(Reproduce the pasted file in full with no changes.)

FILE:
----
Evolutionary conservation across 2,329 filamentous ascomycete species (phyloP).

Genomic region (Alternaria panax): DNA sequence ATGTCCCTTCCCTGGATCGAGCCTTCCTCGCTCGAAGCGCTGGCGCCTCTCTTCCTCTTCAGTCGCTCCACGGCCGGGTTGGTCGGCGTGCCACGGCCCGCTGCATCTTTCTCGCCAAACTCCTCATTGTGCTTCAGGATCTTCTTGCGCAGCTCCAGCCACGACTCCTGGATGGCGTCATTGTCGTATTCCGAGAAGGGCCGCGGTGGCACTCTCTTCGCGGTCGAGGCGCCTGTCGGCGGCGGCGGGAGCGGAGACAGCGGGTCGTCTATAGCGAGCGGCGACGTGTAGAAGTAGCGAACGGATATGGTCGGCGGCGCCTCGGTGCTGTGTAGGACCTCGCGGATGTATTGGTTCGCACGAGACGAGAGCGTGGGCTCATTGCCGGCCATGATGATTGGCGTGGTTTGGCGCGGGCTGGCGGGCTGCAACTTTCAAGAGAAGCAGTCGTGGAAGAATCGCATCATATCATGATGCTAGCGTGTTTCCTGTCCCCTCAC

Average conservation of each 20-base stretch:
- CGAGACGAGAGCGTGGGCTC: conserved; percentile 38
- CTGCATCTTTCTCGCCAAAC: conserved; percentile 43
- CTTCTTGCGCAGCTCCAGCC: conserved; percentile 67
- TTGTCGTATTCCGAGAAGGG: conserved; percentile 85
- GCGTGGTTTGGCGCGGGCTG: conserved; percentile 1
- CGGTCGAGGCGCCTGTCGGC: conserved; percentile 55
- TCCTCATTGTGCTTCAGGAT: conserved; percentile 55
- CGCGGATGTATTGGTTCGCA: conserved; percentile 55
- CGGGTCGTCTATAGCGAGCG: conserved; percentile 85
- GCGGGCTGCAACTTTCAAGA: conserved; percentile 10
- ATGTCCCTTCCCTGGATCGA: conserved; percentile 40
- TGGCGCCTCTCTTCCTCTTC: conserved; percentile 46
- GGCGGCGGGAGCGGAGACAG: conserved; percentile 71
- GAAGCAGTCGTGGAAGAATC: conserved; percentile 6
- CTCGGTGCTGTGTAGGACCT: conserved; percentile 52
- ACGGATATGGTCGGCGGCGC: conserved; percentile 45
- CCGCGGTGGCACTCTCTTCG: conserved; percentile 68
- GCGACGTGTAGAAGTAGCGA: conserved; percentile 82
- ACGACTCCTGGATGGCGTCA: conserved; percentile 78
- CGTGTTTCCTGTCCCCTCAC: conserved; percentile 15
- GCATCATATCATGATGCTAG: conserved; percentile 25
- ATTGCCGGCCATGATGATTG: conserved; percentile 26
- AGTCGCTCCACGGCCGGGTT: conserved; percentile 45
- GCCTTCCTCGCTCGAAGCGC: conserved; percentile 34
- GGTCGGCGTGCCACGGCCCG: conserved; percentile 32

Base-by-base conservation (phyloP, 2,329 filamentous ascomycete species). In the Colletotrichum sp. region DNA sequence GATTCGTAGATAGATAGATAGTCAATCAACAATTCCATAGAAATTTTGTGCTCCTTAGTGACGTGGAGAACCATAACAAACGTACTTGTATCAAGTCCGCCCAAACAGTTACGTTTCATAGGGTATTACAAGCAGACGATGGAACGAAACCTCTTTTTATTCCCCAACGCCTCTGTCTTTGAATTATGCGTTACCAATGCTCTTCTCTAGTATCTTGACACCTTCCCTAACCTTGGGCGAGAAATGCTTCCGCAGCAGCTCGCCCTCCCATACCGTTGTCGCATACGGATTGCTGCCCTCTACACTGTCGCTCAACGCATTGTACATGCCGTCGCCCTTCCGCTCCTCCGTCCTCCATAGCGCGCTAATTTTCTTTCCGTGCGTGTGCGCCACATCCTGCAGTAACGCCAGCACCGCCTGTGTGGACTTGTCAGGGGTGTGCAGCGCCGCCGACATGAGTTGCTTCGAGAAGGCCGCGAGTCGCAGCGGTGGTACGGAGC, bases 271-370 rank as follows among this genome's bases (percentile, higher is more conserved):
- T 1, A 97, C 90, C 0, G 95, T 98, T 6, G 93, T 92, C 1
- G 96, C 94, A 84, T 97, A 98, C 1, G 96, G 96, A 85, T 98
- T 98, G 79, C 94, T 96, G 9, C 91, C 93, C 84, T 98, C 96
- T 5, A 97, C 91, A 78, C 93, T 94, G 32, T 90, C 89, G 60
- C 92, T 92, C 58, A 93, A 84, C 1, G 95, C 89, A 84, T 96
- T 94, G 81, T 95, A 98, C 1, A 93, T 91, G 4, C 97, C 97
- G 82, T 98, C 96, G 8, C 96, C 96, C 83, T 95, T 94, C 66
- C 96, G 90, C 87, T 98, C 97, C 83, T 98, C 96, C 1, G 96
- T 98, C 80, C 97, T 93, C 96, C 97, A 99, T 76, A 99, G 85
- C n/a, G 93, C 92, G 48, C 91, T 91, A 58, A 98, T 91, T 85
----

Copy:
Evolutionary conservation across 2,329 filamentous ascomycete species (phyloP).

Genomic region (Alternaria panax): DNA sequence ATGTCCCTTCCCTGGATCGAGCCTTCCTCGCTCGAAGCGCTGGCGCCTCTCTTCCTCTTCAGTCGCTCCACGGCCGGGTTGGTCGGCGTGCCACGGCCCGCTGCATCTTTCTCGCCAAACTCCTCATTGTGCTTCAGGATCTTCTTGCGCAGCTCCAGCCACGACTCCTGGATGGCGTCATTGTCGTATTCCGAGAAGGGCCGCGGTGGCACTCTCTTCGCGGTCGAGGCGCCTGTCGGCGGCGGCGGGAGCGGAGACAGCGGGTCGTCTATAGCGAGCGGCGACGTGTAGAAGTAGCGAACGGATATGGTCGGCGGCGCCTCGGTGCTGTGTAGGACCTCGCGGATGTATTGGTTCGCACGAGACGAGAGCGTGGGCTCATTGCCGGCCATGATGATTGGCGTGGTTTGGCGCGGGCTGGCGGGCTGCAACTTTCAAGAGAAGCAGTCGTGGAAGAATCGCATCATATCATGATGCTAGCGTGTTTCCTGTCCCCTCAC

Average conservation of each 20-base stretch:
- CGAGACGAGAGCGTGGGCTC: conserved; percentile 38
- CTGCATCTTTCTCGCCAAAC: conserved; percentile 43
- CTTCTTGCGCAGCTCCAGCC: conserved; percentile 67
- TTGTCGTATTCCGAGAAGGG: conserved; percentile 85
- GCGTGGTTTGGCGCGGGCTG: conserved; percentile 1
- CGGTCGAGGCGCCTGTCGGC: conserved; percentile 55
- TCCTCATTGTGCTTCAGGAT: conserved; percentile 55
- CGCGGATGTATTGGTTCGCA: conserved; percentile 55
- CGGGTCGTCTATAGCGAGCG: conserved; percentile 85
- GCGGGCTGCAACTTTCAAGA: conserved; percentile 10
- ATGTCCCTTCCCTGGATCGA: conserved; percentile 40
- TGGCGCCTCTCTTCCTCTTC: conserved; percentile 46
- GGCGGCGGGAGCGGAGACAG: conserved; percentile 71
- GAAGCAGTCGTGGAAGAATC: conserved; percentile 6
- CTCGGTGCTGTGTAGGACCT: conserved; percentile 52
- ACGGATATGGTCGGCGGCGC: conserved; percentile 45
- CCGCGGTGGCACTCTCTTCG: conserved; percentile 68
- GCGACGTGTAGAAGTAGCGA: conserved; percentile 82
- ACGACTCCTGGATGGCGTCA: conserved; percentile 78
- CGTGTTTCCTGTCCCCTCAC: conserved; percentile 15
- GCATCATATCATGATGCTAG: conserved; percentile 25
- ATTGCCGGCCATGATGATTG: conserved; percentile 26
- AGTCGCTCCACGGCCGGGTT: conserved; percentile 45
- GCCTTCCTCGCTCGAAGCGC: conserved; percentile 34
- GGTCGGCGTGCCACGGCCCG: conserved; percentile 32

Base-by-base conservation (phyloP, 2,329 filamentous ascomycete species). In the Colletotrichum sp. region DNA sequence GATTCGTAGATAGATAGATAGTCAATCAACAATTCCATAGAAATTTTGTGCTCCTTAGTGACGTGGAGAACCATAACAAACGTACTTGTATCAAGTCCGCCCAAACAGTTACGTTTCATAGGGTATTACAAGCAGACGATGGAACGAAACCTCTTTTTATTCCCCAACGCCTCTGTCTTTGAATTATGCGTTACCAATGCTCTTCTCTAGTATCTTGACACCTTCCCTAACCTTGGGCGAGAAATGCTTCCGCAGCAGCTCGCCCTCCCATACCGTTGTCGCATACGGATTGCTGCCCTCTACACTGTCGCTCAACGCATTGTACATGCCGTCGCCCTTCCGCTCCTCCGTCCTCCATAGCGCGCTAATTTTCTTTCCGTGCGTGTGCGCCACATCCTGCAGTAACGCCAGCACCGCCTGTGTGGACTTGTCAGGGGTGTGCAGCGCCGCCGACATGAGTTGCTTCGAGAAGGCCGCGAGTCGCAGCGGTGGTACGGAGC, bases 271-370 rank as follows among this genome's bases (percentile, higher is more conserved):
- T 1, A 97, C 90, C 0, G 95, T 98, T 6, G 93, T 92, C 1
- G 96, C 94, A 84, T 97, A 98, C 1, G 96, G 96, A 85, T 98
- T 98, G 79, C 94, T 96, G 9, C 91, C 93, C 84, T 98, C 96
- T 5, A 97, C 91, A 78, C 93, T 94, G 32, T 90, C 89, G 60
- C 92, T 92, C 58, A 93, A 84, C 1, G 95, C 89, A 84, T 96
- T 94, G 81, T 95, A 98, C 1, A 93, T 91, G 4, C 97, C 97
- G 82, T 98, C 96, G 8, C 96, C 96, C 83, T 95, T 94, C 66
- C 96, G 90, C 87, T 98, C 97, C 83, T 98, C 96, C 1, G 96
- T 98, C 80, C 97, T 93, C 96, C 97, A 99, T 76, A 99, G 85
- C n/a, G 93, C 92, G 48, C 91, T 91, A 58, A 98, T 91, T 85